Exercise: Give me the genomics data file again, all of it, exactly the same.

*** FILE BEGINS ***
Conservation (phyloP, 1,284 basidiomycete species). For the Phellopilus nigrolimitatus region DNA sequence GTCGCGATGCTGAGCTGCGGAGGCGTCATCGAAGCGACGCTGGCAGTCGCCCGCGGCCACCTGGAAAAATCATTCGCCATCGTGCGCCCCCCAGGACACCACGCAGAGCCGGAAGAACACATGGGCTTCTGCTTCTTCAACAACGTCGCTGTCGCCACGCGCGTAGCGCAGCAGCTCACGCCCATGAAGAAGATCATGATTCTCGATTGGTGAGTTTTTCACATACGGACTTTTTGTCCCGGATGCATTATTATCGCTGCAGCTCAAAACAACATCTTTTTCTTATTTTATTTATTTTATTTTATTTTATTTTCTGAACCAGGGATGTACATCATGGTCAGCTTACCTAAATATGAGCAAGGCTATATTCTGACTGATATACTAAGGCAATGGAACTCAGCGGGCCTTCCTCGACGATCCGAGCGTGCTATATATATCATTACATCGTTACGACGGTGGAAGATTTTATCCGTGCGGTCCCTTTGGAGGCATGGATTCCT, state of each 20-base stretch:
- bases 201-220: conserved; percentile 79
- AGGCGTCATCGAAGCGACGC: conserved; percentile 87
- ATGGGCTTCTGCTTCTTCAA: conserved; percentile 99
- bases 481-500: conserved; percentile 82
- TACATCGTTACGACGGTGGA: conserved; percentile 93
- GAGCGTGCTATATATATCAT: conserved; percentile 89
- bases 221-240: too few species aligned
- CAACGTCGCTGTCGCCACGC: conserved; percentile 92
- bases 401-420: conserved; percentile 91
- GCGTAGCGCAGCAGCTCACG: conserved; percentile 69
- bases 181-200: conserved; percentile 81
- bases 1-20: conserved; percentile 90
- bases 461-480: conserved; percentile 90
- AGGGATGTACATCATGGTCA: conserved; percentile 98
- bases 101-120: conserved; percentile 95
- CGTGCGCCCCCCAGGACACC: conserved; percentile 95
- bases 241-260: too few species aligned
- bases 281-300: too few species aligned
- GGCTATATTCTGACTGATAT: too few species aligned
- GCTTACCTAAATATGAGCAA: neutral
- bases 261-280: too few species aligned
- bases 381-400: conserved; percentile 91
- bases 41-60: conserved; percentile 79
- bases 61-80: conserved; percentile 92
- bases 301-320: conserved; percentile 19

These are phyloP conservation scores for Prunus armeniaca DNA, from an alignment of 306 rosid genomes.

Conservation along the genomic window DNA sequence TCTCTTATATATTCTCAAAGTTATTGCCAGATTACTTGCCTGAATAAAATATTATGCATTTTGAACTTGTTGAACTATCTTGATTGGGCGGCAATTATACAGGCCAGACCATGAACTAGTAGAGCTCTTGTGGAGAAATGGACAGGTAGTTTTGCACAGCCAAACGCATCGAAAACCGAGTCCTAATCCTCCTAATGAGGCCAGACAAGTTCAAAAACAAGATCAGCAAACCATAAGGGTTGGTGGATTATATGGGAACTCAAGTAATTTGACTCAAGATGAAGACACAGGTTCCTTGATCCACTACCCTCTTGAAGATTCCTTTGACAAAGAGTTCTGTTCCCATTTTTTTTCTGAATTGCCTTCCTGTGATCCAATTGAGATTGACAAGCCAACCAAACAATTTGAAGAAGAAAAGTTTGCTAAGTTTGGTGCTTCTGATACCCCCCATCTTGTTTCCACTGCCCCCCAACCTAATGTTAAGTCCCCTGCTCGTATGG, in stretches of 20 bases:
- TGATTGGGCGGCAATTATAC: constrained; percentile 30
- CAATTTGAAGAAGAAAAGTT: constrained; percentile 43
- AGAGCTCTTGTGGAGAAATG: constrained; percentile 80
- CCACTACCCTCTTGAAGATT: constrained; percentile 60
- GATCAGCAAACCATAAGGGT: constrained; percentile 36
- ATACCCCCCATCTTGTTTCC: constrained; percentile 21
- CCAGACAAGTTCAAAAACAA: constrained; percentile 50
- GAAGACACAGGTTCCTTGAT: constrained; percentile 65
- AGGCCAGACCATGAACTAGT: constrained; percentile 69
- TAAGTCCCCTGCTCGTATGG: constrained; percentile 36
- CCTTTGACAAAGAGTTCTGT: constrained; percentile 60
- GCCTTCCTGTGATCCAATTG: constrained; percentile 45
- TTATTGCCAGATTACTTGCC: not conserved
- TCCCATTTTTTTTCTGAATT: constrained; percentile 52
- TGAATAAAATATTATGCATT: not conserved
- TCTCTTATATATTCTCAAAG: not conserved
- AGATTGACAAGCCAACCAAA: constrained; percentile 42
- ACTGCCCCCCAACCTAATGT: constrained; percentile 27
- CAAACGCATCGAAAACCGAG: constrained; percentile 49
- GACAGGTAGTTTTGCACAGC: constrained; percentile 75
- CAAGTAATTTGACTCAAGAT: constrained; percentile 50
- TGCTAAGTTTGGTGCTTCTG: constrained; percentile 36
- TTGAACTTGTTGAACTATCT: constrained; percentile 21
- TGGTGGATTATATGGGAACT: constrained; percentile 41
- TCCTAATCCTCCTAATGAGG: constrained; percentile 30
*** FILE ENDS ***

Conservation (phyloP, 1,284 basidiomycete species). For the Phellopilus nigrolimitatus region DNA sequence GTCGCGATGCTGAGCTGCGGAGGCGTCATCGAAGCGACGCTGGCAGTCGCCCGCGGCCACCTGGAAAAATCATTCGCCATCGTGCGCCCCCCAGGACACCACGCAGAGCCGGAAGAACACATGGGCTTCTGCTTCTTCAACAACGTCGCTGTCGCCACGCGCGTAGCGCAGCAGCTCACGCCCATGAAGAAGATCATGATTCTCGATTGGTGAGTTTTTCACATACGGACTTTTTGTCCCGGATGCATTATTATCGCTGCAGCTCAAAACAACATCTTTTTCTTATTTTATTTATTTTATTTTATTTTATTTTCTGAACCAGGGATGTACATCATGGTCAGCTTACCTAAATATGAGCAAGGCTATATTCTGACTGATATACTAAGGCAATGGAACTCAGCGGGCCTTCCTCGACGATCCGAGCGTGCTATATATATCATTACATCGTTACGACGGTGGAAGATTTTATCCGTGCGGTCCCTTTGGAGGCATGGATTCCT, state of each 20-base stretch:
- bases 201-220: conserved; percentile 79
- AGGCGTCATCGAAGCGACGC: conserved; percentile 87
- ATGGGCTTCTGCTTCTTCAA: conserved; percentile 99
- bases 481-500: conserved; percentile 82
- TACATCGTTACGACGGTGGA: conserved; percentile 93
- GAGCGTGCTATATATATCAT: conserved; percentile 89
- bases 221-240: too few species aligned
- CAACGTCGCTGTCGCCACGC: conserved; percentile 92
- bases 401-420: conserved; percentile 91
- GCGTAGCGCAGCAGCTCACG: conserved; percentile 69
- bases 181-200: conserved; percentile 81
- bases 1-20: conserved; percentile 90
- bases 461-480: conserved; percentile 90
- AGGGATGTACATCATGGTCA: conserved; percentile 98
- bases 101-120: conserved; percentile 95
- CGTGCGCCCCCCAGGACACC: conserved; percentile 95
- bases 241-260: too few species aligned
- bases 281-300: too few species aligned
- GGCTATATTCTGACTGATAT: too few species aligned
- GCTTACCTAAATATGAGCAA: neutral
- bases 261-280: too few species aligned
- bases 381-400: conserved; percentile 91
- bases 41-60: conserved; percentile 79
- bases 61-80: conserved; percentile 92
- bases 301-320: conserved; percentile 19

These are phyloP conservation scores for Prunus armeniaca DNA, from an alignment of 306 rosid genomes.

Conservation along the genomic window DNA sequence TCTCTTATATATTCTCAAAGTTATTGCCAGATTACTTGCCTGAATAAAATATTATGCATTTTGAACTTGTTGAACTATCTTGATTGGGCGGCAATTATACAGGCCAGACCATGAACTAGTAGAGCTCTTGTGGAGAAATGGACAGGTAGTTTTGCACAGCCAAACGCATCGAAAACCGAGTCCTAATCCTCCTAATGAGGCCAGACAAGTTCAAAAACAAGATCAGCAAACCATAAGGGTTGGTGGATTATATGGGAACTCAAGTAATTTGACTCAAGATGAAGACACAGGTTCCTTGATCCACTACCCTCTTGAAGATTCCTTTGACAAAGAGTTCTGTTCCCATTTTTTTTCTGAATTGCCTTCCTGTGATCCAATTGAGATTGACAAGCCAACCAAACAATTTGAAGAAGAAAAGTTTGCTAAGTTTGGTGCTTCTGATACCCCCCATCTTGTTTCCACTGCCCCCCAACCTAATGTTAAGTCCCCTGCTCGTATGG, in stretches of 20 bases:
- TGATTGGGCGGCAATTATAC: constrained; percentile 30
- CAATTTGAAGAAGAAAAGTT: constrained; percentile 43
- AGAGCTCTTGTGGAGAAATG: constrained; percentile 80
- CCACTACCCTCTTGAAGATT: constrained; percentile 60
- GATCAGCAAACCATAAGGGT: constrained; percentile 36
- ATACCCCCCATCTTGTTTCC: constrained; percentile 21
- CCAGACAAGTTCAAAAACAA: constrained; percentile 50
- GAAGACACAGGTTCCTTGAT: constrained; percentile 65
- AGGCCAGACCATGAACTAGT: constrained; percentile 69
- TAAGTCCCCTGCTCGTATGG: constrained; percentile 36
- CCTTTGACAAAGAGTTCTGT: constrained; percentile 60
- GCCTTCCTGTGATCCAATTG: constrained; percentile 45
- TTATTGCCAGATTACTTGCC: not conserved
- TCCCATTTTTTTTCTGAATT: constrained; percentile 52
- TGAATAAAATATTATGCATT: not conserved
- TCTCTTATATATTCTCAAAG: not conserved
- AGATTGACAAGCCAACCAAA: constrained; percentile 42
- ACTGCCCCCCAACCTAATGT: constrained; percentile 27
- CAAACGCATCGAAAACCGAG: constrained; percentile 49
- GACAGGTAGTTTTGCACAGC: constrained; percentile 75
- CAAGTAATTTGACTCAAGAT: constrained; percentile 50
- TGCTAAGTTTGGTGCTTCTG: constrained; percentile 36
- TTGAACTTGTTGAACTATCT: constrained; percentile 21
- TGGTGGATTATATGGGAACT: constrained; percentile 41
- TCCTAATCCTCCTAATGAGG: constrained; percentile 30